What it does: Lets you create workflows with transitions between different states provided by other modules (e.g. publication states from the Content Moderation module)
When to activate it: If you rely on a state-based module such as Content Moderation
These three optional modules are labelled experimental, meaning they should work, but you might run into some bugs. Install at your own risk!
- Field Layout allows users to customize displays and form displays by arranging fields in columns
- Help Topics displays helper text provided by themes and modules directly in the user interface
- Workspaces lets you have multiple workspaces related to a single site, enabling content staging and full site previews
Two lesser-used field types that you can activate if needed:
- Datetime Range adds the ability to store end dates (e.g. to display multi-day events)
- Telephone adds a field for storing phone numbers
Turn on these optional helper modules if you need to migrate content from another platform or from an older version of Drupal.
- Migrate Drupal
- Migrate Drupal UI
You’ll need all four of these to be active if your site handles content in more than one language.
- Configuration Translation
- Content Translation
- Interface Translation
Drupal comes with a handful of web service integrations you can activate as needed. You’ll find many more of these in the contributed module library.
- HTTP Basic Authentication
- RESTful Web Services
Going beyond Core: Tips for finding the right contrib module
You can find plugins and add-ons for all popular CMS options, but Drupal stands out for two main reasons:
- Modules are centralized. Nearly every available Drupal module can be found in one place.
- Modules are overwhelmingly free. While the freemium model is extremely prevalent in the CMS plugin space, Drupal’s philosophy tends to discourage monetizing one’s contributions to the open-source project. As a result, almost all of the community-made modules available for Drupal are available for free, forever.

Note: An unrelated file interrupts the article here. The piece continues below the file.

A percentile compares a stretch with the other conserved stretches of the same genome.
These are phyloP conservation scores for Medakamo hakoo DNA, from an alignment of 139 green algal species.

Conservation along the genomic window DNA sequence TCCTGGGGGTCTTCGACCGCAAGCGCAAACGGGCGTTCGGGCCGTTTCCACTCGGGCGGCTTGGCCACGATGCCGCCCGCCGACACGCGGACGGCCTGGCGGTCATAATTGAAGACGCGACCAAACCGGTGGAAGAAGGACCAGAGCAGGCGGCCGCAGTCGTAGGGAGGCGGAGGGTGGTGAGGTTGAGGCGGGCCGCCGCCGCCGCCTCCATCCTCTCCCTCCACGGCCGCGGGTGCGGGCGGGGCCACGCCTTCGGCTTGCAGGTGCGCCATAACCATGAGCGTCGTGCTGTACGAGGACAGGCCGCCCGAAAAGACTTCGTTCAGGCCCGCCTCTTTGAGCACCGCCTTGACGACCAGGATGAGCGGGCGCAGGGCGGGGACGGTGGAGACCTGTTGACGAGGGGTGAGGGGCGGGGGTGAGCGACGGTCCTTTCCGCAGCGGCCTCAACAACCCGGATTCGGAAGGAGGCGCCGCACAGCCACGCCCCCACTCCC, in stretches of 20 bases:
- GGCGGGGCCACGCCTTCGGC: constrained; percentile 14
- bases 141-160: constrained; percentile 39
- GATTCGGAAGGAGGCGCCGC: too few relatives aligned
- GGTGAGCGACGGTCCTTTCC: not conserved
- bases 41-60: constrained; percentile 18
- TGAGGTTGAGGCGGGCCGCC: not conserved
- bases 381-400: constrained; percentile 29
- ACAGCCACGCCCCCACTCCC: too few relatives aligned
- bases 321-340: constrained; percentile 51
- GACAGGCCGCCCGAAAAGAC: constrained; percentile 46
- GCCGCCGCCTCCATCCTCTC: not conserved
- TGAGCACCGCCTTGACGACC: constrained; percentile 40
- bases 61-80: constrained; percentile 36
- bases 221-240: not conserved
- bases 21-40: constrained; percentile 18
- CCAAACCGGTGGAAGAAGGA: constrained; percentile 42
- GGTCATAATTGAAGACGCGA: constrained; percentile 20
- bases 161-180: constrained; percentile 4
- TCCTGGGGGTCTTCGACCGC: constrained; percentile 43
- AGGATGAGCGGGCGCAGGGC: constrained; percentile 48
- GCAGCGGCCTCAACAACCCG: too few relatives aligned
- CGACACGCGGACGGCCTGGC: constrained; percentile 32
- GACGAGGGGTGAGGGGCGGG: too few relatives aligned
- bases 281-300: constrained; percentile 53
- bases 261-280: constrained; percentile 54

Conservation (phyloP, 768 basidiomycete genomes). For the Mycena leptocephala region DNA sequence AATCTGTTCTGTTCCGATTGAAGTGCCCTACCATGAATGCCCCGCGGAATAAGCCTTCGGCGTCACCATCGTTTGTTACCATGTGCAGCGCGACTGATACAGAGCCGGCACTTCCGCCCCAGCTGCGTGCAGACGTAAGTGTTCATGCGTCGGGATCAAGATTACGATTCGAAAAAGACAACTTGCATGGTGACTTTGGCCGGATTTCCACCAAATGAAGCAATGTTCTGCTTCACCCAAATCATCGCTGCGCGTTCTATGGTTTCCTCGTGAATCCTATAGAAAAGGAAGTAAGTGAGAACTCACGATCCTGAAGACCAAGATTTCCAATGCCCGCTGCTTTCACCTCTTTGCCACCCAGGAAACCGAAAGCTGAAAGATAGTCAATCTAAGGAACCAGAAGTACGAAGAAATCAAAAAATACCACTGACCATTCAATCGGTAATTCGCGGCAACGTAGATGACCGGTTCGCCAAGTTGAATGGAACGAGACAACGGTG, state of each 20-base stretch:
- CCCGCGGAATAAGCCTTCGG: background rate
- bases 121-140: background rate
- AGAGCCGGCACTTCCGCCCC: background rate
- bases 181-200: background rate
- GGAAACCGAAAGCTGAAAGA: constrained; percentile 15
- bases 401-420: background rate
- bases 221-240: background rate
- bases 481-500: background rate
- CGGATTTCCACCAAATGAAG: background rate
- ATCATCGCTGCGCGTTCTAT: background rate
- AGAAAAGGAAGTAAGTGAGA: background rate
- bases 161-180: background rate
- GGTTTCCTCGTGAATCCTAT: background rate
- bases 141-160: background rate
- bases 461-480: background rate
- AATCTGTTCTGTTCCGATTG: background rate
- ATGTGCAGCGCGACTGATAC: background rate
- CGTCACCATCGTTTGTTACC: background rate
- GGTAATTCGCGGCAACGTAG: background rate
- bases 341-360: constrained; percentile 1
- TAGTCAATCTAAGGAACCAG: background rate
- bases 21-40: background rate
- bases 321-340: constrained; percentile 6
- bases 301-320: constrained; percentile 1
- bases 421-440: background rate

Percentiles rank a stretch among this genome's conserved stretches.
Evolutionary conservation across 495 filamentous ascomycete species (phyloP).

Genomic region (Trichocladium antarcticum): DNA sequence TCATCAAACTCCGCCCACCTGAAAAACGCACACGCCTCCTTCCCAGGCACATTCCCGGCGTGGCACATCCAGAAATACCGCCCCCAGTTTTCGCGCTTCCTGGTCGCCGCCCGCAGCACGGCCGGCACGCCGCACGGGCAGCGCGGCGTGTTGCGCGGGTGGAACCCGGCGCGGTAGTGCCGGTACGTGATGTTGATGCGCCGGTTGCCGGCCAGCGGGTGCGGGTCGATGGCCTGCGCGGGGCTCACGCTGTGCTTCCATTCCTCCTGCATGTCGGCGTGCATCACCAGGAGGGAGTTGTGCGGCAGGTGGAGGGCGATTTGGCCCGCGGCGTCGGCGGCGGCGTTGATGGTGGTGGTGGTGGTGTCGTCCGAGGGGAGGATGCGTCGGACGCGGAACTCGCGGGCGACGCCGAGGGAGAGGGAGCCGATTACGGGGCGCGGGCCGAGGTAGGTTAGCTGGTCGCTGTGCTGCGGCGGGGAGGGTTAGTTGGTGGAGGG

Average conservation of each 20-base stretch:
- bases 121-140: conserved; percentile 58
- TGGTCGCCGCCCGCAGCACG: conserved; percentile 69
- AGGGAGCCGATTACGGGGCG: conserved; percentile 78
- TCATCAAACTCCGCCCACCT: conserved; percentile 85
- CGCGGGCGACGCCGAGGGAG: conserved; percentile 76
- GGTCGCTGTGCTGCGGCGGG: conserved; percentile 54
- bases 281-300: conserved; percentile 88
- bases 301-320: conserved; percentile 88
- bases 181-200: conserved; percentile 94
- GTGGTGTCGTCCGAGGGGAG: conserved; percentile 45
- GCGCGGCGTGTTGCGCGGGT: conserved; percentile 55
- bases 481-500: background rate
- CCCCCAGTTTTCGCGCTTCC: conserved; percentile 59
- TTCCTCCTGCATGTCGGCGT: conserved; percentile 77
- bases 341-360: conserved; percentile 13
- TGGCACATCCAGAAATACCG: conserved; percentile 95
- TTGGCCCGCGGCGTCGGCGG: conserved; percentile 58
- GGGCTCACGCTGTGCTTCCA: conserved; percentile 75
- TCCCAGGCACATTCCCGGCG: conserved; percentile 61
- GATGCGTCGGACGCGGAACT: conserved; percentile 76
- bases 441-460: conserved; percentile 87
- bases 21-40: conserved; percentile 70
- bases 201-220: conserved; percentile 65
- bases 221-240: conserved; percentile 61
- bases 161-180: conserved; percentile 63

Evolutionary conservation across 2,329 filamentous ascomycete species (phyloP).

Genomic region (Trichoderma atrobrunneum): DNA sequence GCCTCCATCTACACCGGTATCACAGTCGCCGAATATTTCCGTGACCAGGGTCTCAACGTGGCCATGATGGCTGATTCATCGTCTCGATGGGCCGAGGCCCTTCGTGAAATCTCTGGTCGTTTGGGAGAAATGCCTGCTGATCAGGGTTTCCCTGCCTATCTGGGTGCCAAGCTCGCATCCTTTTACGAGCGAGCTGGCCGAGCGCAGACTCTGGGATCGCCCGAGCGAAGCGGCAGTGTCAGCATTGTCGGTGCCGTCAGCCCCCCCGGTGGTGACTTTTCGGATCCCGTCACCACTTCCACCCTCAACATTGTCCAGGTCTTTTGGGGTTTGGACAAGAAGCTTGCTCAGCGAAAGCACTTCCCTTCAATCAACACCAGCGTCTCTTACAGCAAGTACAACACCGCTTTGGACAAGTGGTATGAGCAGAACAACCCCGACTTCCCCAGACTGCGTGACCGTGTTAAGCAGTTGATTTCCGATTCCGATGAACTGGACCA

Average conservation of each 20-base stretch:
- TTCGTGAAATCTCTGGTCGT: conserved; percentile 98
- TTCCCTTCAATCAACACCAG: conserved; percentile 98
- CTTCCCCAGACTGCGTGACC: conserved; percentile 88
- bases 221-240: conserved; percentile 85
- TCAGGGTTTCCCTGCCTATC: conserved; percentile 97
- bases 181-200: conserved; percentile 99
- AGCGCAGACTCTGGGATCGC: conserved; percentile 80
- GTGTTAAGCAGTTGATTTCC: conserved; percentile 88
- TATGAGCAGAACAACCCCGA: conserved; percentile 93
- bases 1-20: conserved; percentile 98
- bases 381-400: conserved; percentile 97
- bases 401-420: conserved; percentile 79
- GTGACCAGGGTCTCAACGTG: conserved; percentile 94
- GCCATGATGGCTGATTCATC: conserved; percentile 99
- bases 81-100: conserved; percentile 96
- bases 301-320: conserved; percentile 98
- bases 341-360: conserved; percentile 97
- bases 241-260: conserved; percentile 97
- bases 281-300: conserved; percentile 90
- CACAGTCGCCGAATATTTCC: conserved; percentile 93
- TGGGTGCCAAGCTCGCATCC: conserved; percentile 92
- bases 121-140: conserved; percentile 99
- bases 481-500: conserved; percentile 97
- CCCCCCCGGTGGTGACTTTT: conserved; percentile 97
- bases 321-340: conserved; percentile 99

If you’re looking for a community-made module to add specific functionality to your Drupal site, the official module library is your one-stop-shop. You can narrow down your search to only include actively maintained and supported modules, or, if you’d prefer an overview of what’s available, select a module category to browse.
For a side-by-side look at the available options for common use cases (content deployment, mapping, image management, etc.), refer to the comparison of contributed modules page.
Have it your way: Creating custom Drupal modules
If you can’t find a module that’s able to accomplish what you’re looking for, there’s always the DIY route. If you’ve never done this sort of thing before, developing your own custom Drupal module can seem a bit daunting, but there’s plenty of help available to get you started (including our popular Drupal module development course!).
Here are a few things you’ll need to get up to speed with:
- PHP, the main language involved in building custom Drupal modules, and a solid understanding of object-oriented programming
- Common design patterns, especially dependency injection, which is heavily used in Drupal
- PHP namespaces
- Symphony, a PHP framework
- PHP annotations
- Drupal’s Plugin API
This page lists lots of resources for each topic to help you start learning.
If you’re already familiar with most of the concepts listed above, you can skip to this tutorial and try building your first Hello World module.
Make Drupal yours
Evolving Web’s experienced Drupal team can help you build the digital experience platform of your dreams.
Whether you need advice on extending Drupal’s functionality with modules or you’d like to start building your own custom project, we offer the assistance, training, and support you need to get it done quickly and effectively. Reach out to us, and start doing more with Drupal.